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Could two Supreme Court cases really rewrite the rules of the internet?

Google, Twitter, and Facebook are at the centre of a debate about Section 230, the law that underpins free speech online

TextThom WaiteIllustrationCallum Abbott

Right now, if someone shares illegal content or says something morally dubious on social media, the blame will ultimately land on the user themselves. From harmful conspiracy theories shared by TikTok detectives, to never-ending fake news from Twitter’s finest, platforms themselves are protected from liability in the US, thanks to section 230 of the Communications Decency Act. However, two cases that have reached the Supreme Court this week have the potential to bring about a radical change.

YouTube, Twitter, and Facebook have all found themselves in the crosshairs, as the lawsuits are examined by the highest legal authority in the US. The first case, which had its first hearing on February 21, will decide whether YouTube (which by extension Google, which owns the video platform) should be held accountable for promoting videos that helped terrorist groups recruit new members. The second is aimed at Twitter, Facebook, and Google, dealing with similar accusations.

How can a couple of court cases have implications for the entire internet? Well, since reaching the Supreme Court, they’ve been touted as one of the most credible challenges to section 230 in decades, but tech companies and civil rights groups warn of irreparable damage to free speech if the statute is overturned. Below, we explore the cases at the forefront of the Section 230 battle, and whether we could actually be looking at the end of (relatively) uncensored social media.


Passed in 1996 (which might explain why some people think it needs to change), section 230 protects platforms such as Facebook, Twitter, TikTok, and YouTube from legal consequences for content posted by their users. The thing is, the internet has changed considerably since the mid-90s. Most importantly, the majority of social media platforms now recommend content via opaque algorithms based on users’ interests – does this mean that they’re more responsible for recommending the dangerous, radical content that crops up on some users’ feeds?


The family of Nohemi Gonzalez, a 23-year-old US citizen who was killed in Paris in 2015 during coordinated attacks by the Islamic State, claim that YouTube’s parent company, Google, played a part in promoting ISIS recruitment videos on its platform. These “inflammatory videos”, they say, encouraged the extremist organisation’s followers to commit terror attacks on their home soil. In a lawsuit against the company, the family seeks to appeal a ruling that maintained YouTube was protected under section 230.


This is a similar case, concerning a Jordanian citizen named Nawras Alassaf, who was killed in a terror attack on an Istanbul nightclub in 2017. Relatives of Alassaf filed a lawsuit claiming that Twitter, alongside Facebook and Google, should be held accountable for “aiding and abetting” the attack. The case differs, however, in that it doesn’t target section 230 directly, but questions whether the claim can be argued under an anti-terrorism law. Right now, it’s still unclear whether the social media companies would remain protected by section 230.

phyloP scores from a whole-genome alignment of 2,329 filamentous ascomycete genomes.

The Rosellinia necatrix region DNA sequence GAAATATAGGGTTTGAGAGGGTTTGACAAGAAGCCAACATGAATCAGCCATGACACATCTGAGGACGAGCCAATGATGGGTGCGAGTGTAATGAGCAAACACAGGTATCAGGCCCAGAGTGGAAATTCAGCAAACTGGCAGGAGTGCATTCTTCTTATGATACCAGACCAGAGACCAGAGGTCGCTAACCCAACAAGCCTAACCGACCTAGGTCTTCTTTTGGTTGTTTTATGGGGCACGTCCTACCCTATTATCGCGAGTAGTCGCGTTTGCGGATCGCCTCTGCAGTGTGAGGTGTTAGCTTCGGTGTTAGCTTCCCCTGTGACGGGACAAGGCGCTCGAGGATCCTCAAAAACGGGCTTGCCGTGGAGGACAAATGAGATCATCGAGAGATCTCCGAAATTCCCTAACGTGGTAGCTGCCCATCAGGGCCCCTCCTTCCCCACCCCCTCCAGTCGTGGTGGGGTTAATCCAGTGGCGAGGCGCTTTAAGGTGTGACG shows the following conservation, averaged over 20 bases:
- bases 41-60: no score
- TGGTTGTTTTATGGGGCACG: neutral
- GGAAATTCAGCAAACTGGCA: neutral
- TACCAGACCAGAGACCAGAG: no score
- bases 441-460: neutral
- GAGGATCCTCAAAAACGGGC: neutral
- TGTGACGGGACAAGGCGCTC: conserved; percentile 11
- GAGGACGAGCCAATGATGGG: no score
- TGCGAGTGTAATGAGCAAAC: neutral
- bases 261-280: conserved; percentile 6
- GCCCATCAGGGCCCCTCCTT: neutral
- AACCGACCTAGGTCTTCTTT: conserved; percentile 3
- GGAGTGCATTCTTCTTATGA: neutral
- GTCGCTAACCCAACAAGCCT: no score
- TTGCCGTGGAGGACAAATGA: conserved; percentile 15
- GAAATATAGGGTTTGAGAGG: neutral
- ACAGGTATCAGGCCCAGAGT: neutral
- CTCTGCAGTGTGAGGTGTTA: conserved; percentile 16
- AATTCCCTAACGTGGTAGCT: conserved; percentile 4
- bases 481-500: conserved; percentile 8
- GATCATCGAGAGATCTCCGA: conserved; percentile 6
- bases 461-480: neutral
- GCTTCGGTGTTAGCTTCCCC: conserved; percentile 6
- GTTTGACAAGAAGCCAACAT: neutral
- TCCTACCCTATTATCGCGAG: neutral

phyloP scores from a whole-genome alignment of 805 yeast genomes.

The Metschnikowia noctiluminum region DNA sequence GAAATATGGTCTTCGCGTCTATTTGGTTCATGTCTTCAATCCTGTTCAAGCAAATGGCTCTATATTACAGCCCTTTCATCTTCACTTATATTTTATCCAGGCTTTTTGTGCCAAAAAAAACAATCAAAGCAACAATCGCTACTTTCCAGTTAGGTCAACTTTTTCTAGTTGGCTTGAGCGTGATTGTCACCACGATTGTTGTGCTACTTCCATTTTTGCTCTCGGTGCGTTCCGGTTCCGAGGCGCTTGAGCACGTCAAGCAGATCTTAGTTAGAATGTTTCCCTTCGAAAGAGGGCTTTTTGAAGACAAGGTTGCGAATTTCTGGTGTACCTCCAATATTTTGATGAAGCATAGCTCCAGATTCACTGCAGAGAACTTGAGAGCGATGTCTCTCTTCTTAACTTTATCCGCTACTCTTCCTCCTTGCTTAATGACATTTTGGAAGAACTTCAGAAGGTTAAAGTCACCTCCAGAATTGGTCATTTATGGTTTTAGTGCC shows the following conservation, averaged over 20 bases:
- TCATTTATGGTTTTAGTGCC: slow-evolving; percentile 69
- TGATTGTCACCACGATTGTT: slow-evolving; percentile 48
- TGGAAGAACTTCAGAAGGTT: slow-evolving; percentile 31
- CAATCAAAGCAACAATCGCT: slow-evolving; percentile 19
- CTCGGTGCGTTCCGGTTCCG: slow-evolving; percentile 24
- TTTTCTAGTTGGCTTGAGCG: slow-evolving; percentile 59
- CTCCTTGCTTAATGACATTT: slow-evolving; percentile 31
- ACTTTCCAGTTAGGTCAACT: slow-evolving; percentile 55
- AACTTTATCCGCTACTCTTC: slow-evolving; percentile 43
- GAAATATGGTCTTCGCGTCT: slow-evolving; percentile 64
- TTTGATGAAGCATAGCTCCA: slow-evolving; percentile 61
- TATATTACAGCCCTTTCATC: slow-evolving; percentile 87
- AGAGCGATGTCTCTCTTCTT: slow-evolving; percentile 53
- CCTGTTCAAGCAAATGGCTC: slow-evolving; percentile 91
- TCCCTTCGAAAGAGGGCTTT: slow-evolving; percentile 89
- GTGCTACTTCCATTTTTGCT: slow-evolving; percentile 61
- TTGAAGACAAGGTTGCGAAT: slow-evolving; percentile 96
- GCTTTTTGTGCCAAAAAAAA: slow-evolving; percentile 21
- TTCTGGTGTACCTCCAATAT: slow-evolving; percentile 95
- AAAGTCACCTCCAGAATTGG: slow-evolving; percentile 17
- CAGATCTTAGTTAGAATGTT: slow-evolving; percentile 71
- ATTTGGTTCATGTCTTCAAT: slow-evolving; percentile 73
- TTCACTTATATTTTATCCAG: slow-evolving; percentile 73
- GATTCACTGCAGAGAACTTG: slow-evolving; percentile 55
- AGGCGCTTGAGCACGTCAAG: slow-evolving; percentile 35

The reasons to question whether social media companies should be held accountable for promoting harmful or extremist content are clear. Nevertheless, a range of big tech companies, internet experts, and even human rights organisations have urged the Supreme Court to uphold Section 230.

Why? Well, for one, sifting through the vast quantities of data on the internet would be practically impossible without recommendation algorithms, as Twitter points out. There are also concerns that free speech could be restricted if the law was to change. If tech companies are held liable for everything their users say, then the safest thing to do is censor any potentially controversial conversations – that could include conversations about topics such as abortion, mental and sexual health, political action, police brutality... the list goes on.


Following initial hearings on Gonzalez v Google and Twitter v Taamneh, it doesn’t seem particularly likely that tech platforms’ legal shield is going to disappear anytime soon. If nothing else, the Supreme Court justices don’t seem clear enough on Section 230 to take action either way, with justice Elene Kagan admitting that they are “not the nine greatest experts on the internet”. 

Given the impact of changing a rule like Section 230 – which has been described as one of the most important legal provisions in the history of the internet – there are some understandable worries about placing responsibility for its future in the hands of nine people, with a collective age of 566, who don’t really know how it works.

Could we see some dramatic changes to the law in the future, though? As we mentioned earlier, Section 230 is decades out-of-date, failing to account for the new, algorithm-driven internet. In fact, both Joe Biden and Donald Trump have moved to repeal the law during their time in office. Mark Zuckerberg has also called for an overhaul in the past (though this comes with its own problems, since Meta has vast resources for content moderation, putting it at a distinct advantage if changes were to be made). It does seem likely that we’ll see some significant changes to Section 230 somewhere down the line, but – like FOSTA-SESTA before it – they’ll undoubtedly come with their own fair share of controversy.

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